Christians commit suicide. It’s a tragic fact. But those who are left behind when their loved one commits suicide are haunted with this question: Is suicide the unpardonable sin?
A Fatal Disease
Recently, when I read the sad story of a successful Christian evangelist who committed suicide, I struggled with this question. Those who knew him, knew him as a kind, caring man who loved Jesus. He traveled the world telling his story of how God had saved his life as a teenager and pulled him out of a life of crime. He shared the words of the Bible that had given his life meaning. Thousands responded by choosing to give their hearts to God.
Would God condemn such a person to eternal death?
This man suffered from a severe mental illness. In a moment of insanity-driven despair, this man took his life.
Like other organs in our body, the brain can become diseased. When the brain becomes diseased, it can confuse our thinking and lead to irrational decisions.
An Unacceptable Solution
God doesn’t condone suicide. Suicide is never an acceptable solution to any problem. In the 10 Commandments, God explicitly prohibits murder. Suicide is self-murder. But murder–and for that matter, suicide–is no greater a sin than breaking any of God’s 10 commandments.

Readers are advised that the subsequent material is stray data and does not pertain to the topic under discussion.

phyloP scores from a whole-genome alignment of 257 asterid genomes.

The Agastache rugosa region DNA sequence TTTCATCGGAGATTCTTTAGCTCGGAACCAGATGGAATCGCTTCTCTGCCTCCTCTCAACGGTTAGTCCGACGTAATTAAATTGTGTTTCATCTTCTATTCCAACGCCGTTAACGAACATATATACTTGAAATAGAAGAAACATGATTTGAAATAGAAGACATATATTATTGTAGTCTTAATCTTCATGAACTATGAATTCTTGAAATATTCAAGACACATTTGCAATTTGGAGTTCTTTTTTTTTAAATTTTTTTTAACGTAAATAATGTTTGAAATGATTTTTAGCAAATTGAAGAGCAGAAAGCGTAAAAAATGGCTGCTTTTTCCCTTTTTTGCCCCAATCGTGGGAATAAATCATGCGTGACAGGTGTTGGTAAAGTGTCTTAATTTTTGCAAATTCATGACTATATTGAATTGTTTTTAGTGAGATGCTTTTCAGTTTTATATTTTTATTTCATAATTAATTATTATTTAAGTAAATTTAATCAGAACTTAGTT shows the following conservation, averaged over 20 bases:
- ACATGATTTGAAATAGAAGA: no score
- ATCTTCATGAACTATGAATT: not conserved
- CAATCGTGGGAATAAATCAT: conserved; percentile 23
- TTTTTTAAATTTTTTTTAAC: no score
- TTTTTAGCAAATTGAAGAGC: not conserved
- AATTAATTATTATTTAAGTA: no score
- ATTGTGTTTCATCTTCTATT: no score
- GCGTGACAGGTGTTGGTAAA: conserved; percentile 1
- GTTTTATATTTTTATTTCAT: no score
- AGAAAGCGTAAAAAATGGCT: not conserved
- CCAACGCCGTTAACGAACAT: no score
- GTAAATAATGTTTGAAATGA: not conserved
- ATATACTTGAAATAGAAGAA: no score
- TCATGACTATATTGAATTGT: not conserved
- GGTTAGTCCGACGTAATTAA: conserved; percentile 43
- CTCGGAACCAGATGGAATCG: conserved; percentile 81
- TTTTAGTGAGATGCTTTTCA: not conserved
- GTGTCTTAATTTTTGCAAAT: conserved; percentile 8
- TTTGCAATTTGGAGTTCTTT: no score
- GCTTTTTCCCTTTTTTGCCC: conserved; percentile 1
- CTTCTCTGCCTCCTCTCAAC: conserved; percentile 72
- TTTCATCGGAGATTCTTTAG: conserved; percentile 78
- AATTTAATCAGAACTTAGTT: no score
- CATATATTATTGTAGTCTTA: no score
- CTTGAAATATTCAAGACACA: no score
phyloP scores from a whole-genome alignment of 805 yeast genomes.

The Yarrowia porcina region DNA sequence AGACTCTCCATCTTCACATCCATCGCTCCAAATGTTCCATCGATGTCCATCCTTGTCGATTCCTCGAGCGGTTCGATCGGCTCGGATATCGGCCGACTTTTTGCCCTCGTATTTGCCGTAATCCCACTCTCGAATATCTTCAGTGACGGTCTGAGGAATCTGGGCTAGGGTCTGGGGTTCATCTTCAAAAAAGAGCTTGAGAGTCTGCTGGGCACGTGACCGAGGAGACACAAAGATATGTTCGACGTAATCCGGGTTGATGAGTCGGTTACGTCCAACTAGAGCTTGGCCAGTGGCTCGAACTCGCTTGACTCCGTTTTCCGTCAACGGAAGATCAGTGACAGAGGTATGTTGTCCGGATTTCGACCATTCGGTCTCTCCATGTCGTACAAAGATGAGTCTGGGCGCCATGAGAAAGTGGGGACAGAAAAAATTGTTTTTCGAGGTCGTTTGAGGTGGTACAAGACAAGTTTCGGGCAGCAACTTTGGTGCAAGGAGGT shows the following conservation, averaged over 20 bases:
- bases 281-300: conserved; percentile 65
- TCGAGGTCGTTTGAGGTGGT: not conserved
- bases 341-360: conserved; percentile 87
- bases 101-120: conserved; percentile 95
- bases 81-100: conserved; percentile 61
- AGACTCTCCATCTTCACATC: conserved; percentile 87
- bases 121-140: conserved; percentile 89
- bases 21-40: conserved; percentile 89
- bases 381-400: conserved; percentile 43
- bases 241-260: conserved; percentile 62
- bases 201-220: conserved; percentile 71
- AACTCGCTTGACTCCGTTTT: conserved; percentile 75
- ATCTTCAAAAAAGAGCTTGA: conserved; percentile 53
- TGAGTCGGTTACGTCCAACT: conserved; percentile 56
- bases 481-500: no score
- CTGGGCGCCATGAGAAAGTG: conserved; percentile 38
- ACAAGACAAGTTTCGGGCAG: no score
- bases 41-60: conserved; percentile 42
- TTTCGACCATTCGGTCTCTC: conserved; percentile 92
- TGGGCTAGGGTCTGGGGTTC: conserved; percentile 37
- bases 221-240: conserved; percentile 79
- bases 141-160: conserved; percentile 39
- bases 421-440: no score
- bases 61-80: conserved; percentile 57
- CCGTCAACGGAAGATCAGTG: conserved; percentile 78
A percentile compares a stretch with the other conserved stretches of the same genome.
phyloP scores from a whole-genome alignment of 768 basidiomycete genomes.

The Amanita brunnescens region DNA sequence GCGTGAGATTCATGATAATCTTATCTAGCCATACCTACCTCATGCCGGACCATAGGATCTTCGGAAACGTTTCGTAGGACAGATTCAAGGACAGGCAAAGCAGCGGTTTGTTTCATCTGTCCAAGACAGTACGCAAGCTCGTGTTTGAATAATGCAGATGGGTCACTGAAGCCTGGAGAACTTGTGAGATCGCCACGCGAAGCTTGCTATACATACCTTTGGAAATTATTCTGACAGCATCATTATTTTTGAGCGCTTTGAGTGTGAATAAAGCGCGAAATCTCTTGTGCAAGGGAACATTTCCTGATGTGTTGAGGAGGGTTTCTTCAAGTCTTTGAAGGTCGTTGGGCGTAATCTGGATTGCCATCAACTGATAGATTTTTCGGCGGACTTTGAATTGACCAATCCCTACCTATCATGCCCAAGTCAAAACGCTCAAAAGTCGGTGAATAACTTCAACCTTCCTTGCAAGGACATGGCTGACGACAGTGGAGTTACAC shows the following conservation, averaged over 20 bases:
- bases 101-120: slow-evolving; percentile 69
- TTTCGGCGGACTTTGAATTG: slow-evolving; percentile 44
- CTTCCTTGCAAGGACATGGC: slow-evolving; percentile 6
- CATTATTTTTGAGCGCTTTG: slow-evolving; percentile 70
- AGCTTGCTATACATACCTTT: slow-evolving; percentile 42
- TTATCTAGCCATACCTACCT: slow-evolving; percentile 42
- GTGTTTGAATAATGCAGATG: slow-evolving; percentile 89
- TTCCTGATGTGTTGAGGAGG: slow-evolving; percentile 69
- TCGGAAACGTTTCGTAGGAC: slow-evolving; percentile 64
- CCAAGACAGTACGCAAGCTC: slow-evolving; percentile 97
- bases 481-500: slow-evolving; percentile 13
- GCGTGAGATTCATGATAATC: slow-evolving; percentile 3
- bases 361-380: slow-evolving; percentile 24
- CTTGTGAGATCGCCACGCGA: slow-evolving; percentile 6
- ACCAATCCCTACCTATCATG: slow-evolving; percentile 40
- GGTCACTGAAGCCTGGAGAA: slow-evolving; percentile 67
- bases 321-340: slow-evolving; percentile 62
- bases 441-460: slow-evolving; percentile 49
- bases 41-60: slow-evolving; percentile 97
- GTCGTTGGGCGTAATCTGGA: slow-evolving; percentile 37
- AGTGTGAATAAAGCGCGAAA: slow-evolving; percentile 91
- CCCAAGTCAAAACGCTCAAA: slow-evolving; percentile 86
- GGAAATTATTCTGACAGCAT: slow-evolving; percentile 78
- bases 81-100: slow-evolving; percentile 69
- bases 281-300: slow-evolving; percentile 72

As lawbreakers, every one of us is guilty and without hope if we’re relying on our own efforts–or sinlessness–to save us from eternal death.
Before we even know what we’ve done, we’ve crossed the line.
The virus of sin has already infected us.
The Wages of Sin
We’re inclined to look at suicide as different from other sins, as if suicide is in some way unpardonable.
The only unpardonable sin is our persistent, willful rejection of the light of truth, in favor of the darkness of lies–Jesus called it blaspheming the Holy Spirit.
Many of us are committing suicide daily, although slowly, by the way we live our lives. We make lifestyle choices that take days–or years–off our lives by what we eat, by sitting too much, by not exercising enough, or by the radiation and chemicals we choose to expose ourselves too.
I suspect that if God were to have more mercy for some, than others, he’d have more mercy for those who commit suicide in a state of disease-induced insanity, than for those who knowingly abuse their bodies to death.
If suicide is unpardonable, then there is no hope for anyone.
Jesus’ friend Paul said it well:
For the wages of sin is death; but the gift of God is eternal life through Jesus Christ our Lord (Romans 6:23).
Whether the sin appears from our perspective to be relatively innocent, or beyond comprehension, the payback is the same: Death.
Our only hope is in God’s gift.
Have you been touched by the suicide of a friend or family member? How has it affected you? What has helped you move on? With what do you continue to struggle? Leave a comment below.